The original sentence : The Olympic Winter Games 2018 will be held for 17 days from 9 to 25 February 2018.

I would like to ask for neat options other than be held there. I am considering take place, happen, occur as alternatives, but I am not sure which of these are appropriate and what the differences are.

Thank you for your help greatly.

1 Answer 1


All your suggested options are grammatical and essentially mean the same thing. My ear suggests, however, that "happen" and "occur" are not quite idiomatic, at least not in US English. What you are discussing is a planned event, and "happen" and "occur" may apply to unplanned events. Indeed, "happen" generally applies to unplanned events.

Some other alternatives that you might consider are are scheduled for and are planned for.

  • Thank you for the clear answer very much. Now I've got the differences regarding being planned and not planned thanks to your answer. May I ask you what difference lies between the two alternatives of be held and take place? Mar 3, 2018 at 4:57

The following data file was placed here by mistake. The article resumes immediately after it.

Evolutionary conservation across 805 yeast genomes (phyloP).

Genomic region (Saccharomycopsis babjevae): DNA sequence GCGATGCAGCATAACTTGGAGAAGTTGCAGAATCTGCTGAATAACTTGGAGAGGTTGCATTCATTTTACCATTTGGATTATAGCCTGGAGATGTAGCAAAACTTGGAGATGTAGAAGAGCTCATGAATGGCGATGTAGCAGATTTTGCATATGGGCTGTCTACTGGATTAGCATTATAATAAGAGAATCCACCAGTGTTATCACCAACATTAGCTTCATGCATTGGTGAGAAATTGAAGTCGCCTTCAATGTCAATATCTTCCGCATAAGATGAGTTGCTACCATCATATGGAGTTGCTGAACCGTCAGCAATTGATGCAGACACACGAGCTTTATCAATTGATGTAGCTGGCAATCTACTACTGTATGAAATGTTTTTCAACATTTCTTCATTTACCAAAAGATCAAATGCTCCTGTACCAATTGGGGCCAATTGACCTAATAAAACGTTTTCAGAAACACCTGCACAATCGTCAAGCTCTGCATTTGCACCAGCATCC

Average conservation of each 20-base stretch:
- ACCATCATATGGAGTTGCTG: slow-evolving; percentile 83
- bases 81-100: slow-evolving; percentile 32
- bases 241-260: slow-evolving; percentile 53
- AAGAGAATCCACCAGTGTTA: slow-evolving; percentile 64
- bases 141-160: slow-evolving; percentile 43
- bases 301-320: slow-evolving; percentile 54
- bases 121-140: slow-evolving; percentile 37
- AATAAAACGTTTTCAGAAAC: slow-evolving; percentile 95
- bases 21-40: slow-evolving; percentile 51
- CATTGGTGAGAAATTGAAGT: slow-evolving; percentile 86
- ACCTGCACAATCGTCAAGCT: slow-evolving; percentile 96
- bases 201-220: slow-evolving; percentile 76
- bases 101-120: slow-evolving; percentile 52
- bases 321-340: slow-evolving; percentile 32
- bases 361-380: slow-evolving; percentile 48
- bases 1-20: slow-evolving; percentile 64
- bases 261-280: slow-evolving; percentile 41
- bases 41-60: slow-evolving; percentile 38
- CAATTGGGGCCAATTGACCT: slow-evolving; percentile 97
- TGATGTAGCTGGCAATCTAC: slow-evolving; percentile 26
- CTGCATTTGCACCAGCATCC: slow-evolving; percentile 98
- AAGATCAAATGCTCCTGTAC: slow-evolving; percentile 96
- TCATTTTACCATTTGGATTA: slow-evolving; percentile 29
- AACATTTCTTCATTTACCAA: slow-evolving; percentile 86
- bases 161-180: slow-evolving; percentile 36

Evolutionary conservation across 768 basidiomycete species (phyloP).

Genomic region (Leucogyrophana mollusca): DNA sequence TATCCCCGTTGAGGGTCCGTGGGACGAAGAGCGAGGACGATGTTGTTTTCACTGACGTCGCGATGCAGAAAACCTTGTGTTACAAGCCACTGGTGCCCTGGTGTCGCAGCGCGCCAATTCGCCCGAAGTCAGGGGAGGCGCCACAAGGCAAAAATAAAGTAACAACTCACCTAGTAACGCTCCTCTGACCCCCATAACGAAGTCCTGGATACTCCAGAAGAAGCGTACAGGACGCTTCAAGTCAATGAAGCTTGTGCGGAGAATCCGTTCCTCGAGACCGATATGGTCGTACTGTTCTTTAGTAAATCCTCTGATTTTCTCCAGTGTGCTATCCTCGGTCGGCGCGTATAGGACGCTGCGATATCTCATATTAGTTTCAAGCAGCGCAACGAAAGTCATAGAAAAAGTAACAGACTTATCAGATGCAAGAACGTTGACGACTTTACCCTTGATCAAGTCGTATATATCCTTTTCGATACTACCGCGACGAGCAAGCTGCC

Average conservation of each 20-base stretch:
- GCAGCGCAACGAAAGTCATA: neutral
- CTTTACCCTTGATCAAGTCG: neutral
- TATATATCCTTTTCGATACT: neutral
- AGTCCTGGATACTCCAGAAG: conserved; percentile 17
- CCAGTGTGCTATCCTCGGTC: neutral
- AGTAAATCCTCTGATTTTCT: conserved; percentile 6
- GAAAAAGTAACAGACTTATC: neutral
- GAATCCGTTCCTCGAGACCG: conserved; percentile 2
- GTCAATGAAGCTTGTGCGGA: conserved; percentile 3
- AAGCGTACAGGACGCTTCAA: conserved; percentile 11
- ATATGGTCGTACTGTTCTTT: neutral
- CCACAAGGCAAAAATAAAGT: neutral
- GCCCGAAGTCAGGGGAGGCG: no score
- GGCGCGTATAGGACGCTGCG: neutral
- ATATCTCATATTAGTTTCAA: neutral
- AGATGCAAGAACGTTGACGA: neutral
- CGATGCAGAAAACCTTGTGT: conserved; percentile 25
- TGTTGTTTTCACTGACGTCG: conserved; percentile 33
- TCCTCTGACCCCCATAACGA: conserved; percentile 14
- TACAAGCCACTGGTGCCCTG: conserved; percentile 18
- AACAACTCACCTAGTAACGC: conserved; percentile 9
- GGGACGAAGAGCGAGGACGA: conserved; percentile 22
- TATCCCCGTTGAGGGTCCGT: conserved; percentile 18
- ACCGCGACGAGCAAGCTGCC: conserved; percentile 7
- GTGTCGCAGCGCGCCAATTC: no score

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    "Be held" and "take place" are synonyms. Mar 3, 2018 at 10:37
  • Thank you but I would like to know if there is any slight difference in nuance between the two. Mar 5, 2018 at 8:02
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    No. There is no nuance involved. Mar 5, 2018 at 13:44
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    @Smart I have not found a reference that indicates any difference in meaning. Moreover, my experience is that the two expressions are used interchangeably. If you have a citation that indicates otherwise, I shall be glad to review it. Mar 6, 2018 at 0:02

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